A Christian law group has said that it will be fighting "anti-Christian" and "Satanic expositions" during the Christmas season this year.
The Thomas More Society said that it will focus on defending the rights of Americans to display Nativity scenes at public forums, despite opposition from atheist groups, which tout separation of church and state.
"Anti-Christian, anti-Christmas rhetoric and Satanic expositions merely serve to provide sharp emphasis by means of their stark contrast with the positive, uplifting, hopeful and joyous message of Christmas," said Tom Brejcha, Thomas More Society President and Chief Counsel.
"A message that bears secular as well as religious significance, as it highlights the hope and miracle of birth and new life, the inherent dignity of each and every human being, focusing our attention on the humble and lowly infant wrapped in swaddling clothes and laid in a manger amidst straw and animals, honored by shepherds and kings alike and heralded by choirs of angels," he added.
"That message of the essential equality and dignity of all human beings, no matter how rich or poor, humble or high-stationed, resonates deeply with the values that Americans cherish."
The law group revealed that it is sponsoring Nativity displays in Illinois, Florida, Georgia, Michigan, Nebraska, Rhode Island, Texas, and in Oklahoma, and will be attempting to secure permits for such displays in other states as well.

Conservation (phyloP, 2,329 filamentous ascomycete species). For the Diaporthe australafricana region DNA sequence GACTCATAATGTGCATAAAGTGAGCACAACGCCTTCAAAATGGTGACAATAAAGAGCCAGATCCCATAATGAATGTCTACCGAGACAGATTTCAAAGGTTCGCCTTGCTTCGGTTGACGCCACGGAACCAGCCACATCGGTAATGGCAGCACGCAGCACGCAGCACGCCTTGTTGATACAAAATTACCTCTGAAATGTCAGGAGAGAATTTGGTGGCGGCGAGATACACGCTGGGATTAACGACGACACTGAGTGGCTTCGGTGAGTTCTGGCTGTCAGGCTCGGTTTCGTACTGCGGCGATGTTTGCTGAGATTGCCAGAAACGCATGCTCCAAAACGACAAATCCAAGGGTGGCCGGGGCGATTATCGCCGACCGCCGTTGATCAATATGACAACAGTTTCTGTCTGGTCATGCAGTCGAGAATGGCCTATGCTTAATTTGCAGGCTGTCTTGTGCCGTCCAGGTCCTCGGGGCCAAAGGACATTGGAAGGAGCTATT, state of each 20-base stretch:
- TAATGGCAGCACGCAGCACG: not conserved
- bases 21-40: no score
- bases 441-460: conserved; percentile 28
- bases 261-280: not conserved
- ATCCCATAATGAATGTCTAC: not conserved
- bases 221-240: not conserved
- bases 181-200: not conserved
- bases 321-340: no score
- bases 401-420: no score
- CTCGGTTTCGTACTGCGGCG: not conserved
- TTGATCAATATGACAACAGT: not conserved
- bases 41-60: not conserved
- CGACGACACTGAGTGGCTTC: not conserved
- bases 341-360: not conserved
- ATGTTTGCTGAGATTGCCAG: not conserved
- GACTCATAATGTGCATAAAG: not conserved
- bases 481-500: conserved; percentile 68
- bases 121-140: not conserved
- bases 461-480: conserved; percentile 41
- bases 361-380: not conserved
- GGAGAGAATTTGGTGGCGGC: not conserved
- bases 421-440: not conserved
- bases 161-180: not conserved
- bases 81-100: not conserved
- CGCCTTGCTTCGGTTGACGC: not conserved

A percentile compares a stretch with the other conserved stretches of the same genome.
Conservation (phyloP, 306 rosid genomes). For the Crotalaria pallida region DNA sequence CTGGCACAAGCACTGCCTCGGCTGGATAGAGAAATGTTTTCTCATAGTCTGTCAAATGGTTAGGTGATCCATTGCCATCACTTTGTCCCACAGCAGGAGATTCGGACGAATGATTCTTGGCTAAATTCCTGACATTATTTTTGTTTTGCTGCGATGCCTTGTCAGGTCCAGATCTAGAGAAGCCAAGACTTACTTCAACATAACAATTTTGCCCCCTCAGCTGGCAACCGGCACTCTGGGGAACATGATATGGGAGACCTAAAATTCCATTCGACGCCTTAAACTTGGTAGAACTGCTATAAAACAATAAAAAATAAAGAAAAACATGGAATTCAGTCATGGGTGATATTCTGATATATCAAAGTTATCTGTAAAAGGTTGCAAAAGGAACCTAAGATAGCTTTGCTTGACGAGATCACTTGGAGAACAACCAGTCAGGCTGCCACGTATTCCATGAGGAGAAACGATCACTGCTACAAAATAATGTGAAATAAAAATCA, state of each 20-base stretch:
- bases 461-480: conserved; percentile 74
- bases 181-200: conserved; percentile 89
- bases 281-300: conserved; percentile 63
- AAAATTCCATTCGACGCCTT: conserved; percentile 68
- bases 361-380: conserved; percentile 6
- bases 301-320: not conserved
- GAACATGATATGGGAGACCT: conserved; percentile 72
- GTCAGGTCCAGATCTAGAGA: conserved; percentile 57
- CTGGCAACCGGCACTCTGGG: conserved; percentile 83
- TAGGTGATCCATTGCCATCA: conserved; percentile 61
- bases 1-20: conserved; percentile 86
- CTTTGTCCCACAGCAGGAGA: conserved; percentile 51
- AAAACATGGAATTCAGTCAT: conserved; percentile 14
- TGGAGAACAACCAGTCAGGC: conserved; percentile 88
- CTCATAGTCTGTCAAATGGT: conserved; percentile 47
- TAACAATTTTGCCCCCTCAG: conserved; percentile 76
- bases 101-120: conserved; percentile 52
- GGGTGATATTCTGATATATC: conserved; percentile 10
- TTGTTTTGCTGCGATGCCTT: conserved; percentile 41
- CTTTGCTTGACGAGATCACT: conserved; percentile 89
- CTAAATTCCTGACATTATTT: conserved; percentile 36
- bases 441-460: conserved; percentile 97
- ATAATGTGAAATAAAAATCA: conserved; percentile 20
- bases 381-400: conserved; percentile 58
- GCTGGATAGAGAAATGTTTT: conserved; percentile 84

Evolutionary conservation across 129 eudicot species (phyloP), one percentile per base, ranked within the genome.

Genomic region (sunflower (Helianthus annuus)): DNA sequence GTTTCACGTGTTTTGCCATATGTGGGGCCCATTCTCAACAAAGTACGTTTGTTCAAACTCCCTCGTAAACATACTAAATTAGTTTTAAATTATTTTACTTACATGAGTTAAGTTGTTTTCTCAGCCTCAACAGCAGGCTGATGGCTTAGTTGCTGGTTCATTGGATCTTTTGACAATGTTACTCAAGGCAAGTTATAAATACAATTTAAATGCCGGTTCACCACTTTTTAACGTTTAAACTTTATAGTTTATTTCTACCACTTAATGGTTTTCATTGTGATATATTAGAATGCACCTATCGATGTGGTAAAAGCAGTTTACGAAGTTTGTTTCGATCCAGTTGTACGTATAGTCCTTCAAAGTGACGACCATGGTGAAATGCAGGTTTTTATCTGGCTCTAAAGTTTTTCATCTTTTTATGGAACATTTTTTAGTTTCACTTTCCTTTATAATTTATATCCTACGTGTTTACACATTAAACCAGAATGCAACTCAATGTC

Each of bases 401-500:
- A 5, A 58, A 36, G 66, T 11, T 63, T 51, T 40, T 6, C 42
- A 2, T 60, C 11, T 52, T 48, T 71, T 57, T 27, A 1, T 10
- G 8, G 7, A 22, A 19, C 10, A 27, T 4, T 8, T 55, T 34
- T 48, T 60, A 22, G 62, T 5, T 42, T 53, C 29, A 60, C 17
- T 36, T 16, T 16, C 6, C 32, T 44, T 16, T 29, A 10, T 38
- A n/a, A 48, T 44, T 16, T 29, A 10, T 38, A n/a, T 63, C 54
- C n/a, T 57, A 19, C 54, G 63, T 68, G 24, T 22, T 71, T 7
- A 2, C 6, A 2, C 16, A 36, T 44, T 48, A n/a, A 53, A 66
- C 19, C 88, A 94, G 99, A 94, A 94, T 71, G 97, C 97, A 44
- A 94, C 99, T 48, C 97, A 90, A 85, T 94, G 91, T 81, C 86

It added that groups such as the Freedom from Religion Foundation and the American Civil Liberties Union have in the past been active around Christmas time, looking to get religious-themed displays removed from public property.
Brejcha insisted, however, that nativity displays are a "constitutionally protected expression by private citizens in traditional or designated public forums," and argued that the government is only a "neutral gatekeeper assuring open access for all citizens to have their say."
FFRF has used other strategies to challenge Christian nativity scenes, such as displaying a Bill of Rights and a winter solstice banner at an Indiana Courthouse.
"During the course of litigation, the [Franklin] county decided that rather than stay neutral on religion, it would open a public forum for displays, and passed an ordinance regulating the use of its lawn by community residents and organizations," FFRF explained of its effort back in September.
Other atheistic groups, such as the Satanic Temple, have also petitioned to see their displays – of a large goat-headed demon statue – be erected on the lawn as well.